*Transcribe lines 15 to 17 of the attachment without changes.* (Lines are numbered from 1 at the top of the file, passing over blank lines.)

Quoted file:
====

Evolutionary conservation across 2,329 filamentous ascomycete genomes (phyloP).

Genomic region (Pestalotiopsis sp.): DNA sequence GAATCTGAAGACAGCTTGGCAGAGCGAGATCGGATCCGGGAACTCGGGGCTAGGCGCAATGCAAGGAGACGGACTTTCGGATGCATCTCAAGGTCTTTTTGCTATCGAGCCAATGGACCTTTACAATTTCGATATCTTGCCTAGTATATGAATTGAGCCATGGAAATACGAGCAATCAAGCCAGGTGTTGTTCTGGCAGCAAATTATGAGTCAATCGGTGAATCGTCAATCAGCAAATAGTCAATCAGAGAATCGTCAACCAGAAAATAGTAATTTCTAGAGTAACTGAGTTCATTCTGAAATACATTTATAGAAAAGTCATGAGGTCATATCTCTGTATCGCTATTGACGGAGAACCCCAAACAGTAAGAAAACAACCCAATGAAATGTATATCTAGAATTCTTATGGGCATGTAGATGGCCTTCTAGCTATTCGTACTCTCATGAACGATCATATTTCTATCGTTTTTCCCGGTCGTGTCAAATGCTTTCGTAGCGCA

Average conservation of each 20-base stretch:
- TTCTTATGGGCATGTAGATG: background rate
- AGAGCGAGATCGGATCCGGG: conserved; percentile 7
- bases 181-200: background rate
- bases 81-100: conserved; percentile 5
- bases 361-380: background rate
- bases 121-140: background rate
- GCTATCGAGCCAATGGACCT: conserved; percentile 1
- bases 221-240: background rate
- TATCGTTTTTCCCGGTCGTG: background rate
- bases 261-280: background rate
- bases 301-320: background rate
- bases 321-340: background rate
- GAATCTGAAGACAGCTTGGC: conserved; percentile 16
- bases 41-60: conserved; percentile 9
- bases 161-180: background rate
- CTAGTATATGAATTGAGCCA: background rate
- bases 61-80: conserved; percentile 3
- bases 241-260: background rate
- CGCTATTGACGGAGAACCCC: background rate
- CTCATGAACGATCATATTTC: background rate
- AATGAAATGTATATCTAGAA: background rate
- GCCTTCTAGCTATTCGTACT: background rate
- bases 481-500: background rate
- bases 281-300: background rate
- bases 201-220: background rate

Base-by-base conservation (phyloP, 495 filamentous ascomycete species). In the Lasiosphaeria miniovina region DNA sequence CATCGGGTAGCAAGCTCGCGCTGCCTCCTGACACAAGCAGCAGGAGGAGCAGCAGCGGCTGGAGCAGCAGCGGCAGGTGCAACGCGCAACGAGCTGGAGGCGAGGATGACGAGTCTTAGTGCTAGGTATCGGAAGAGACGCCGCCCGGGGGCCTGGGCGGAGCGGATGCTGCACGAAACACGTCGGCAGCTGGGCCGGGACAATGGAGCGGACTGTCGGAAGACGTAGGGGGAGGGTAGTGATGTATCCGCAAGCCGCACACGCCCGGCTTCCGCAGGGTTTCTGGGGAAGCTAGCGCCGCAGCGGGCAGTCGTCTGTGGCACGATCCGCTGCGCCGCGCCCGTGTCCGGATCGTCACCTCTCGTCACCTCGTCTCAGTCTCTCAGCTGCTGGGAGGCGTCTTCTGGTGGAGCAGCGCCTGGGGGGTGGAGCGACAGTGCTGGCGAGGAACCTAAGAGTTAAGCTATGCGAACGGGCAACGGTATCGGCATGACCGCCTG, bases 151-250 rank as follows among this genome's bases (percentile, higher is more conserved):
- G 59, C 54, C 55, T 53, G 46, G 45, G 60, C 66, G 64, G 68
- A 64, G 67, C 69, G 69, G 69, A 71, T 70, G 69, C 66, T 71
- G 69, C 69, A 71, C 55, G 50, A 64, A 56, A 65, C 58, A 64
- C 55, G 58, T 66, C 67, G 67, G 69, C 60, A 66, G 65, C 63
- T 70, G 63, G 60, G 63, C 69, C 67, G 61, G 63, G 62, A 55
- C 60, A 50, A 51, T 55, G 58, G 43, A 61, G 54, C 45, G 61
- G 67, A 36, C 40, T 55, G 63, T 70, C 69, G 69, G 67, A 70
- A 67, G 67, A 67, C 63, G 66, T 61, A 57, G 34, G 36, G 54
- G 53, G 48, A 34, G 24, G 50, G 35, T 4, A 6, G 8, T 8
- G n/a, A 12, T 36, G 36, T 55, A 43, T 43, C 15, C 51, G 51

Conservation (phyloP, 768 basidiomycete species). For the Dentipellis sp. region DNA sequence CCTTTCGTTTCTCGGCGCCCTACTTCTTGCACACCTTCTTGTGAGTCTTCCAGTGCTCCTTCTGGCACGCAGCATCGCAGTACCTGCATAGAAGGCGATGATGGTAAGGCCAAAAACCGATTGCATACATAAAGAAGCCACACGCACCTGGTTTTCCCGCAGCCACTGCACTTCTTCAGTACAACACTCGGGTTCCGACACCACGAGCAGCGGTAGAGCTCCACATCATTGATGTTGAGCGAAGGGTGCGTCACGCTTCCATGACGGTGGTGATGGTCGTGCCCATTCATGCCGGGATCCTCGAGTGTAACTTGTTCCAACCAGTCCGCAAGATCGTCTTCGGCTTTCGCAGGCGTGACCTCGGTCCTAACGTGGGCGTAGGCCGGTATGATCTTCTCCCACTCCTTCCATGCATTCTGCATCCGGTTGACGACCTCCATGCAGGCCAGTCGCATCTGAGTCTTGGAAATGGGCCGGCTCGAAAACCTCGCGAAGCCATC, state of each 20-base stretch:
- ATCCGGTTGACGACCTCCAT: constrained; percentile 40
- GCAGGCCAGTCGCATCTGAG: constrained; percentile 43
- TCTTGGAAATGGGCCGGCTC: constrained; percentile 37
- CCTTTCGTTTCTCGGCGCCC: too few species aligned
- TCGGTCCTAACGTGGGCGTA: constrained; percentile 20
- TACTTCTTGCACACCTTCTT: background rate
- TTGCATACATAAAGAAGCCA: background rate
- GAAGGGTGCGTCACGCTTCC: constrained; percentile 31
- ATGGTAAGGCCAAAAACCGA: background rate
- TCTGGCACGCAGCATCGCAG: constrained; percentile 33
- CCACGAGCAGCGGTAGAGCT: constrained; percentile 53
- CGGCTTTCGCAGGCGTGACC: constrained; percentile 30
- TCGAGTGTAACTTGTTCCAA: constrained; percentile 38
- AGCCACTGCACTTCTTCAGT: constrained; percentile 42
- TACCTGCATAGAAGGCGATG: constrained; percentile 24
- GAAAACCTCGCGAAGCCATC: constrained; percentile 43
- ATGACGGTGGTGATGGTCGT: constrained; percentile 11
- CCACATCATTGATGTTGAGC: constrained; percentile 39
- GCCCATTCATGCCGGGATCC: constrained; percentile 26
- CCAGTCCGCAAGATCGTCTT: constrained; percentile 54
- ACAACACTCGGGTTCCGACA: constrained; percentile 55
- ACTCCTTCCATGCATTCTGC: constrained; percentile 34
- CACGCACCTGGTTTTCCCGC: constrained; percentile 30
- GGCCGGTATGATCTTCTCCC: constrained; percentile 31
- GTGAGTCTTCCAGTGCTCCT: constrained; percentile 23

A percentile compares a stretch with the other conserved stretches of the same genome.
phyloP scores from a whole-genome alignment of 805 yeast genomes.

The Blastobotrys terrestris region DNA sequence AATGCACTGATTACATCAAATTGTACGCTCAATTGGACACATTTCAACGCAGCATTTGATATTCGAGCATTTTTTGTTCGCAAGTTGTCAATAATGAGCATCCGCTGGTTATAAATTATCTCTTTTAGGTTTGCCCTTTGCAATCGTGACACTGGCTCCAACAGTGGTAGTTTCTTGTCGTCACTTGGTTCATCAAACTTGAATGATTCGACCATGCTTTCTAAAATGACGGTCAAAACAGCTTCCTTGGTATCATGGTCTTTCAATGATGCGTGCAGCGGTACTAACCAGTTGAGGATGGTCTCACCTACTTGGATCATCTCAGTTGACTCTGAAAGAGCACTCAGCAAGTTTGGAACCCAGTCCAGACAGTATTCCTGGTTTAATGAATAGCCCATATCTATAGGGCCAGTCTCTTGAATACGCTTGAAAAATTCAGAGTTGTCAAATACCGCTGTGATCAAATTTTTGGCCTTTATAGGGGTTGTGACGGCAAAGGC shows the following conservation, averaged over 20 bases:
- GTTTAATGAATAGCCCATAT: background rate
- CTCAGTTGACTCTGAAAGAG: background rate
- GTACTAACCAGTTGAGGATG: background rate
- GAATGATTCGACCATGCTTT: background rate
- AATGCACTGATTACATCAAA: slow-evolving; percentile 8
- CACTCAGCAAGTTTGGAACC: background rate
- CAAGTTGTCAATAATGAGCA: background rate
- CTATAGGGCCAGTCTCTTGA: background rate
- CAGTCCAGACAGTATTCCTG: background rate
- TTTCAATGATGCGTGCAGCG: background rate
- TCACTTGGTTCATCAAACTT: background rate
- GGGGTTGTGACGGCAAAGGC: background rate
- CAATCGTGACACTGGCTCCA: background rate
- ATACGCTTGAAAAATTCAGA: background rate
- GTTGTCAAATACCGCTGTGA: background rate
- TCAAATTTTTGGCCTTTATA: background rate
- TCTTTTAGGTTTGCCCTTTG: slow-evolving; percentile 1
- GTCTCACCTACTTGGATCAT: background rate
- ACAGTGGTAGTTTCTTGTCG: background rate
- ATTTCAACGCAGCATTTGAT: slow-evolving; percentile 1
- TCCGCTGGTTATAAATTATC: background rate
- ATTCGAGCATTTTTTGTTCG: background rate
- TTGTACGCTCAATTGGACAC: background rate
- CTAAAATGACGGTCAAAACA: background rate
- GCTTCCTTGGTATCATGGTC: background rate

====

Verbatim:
- bases 321-340: background rate
- GAATCTGAAGACAGCTTGGC: conserved; percentile 16
- bases 41-60: conserved; percentile 9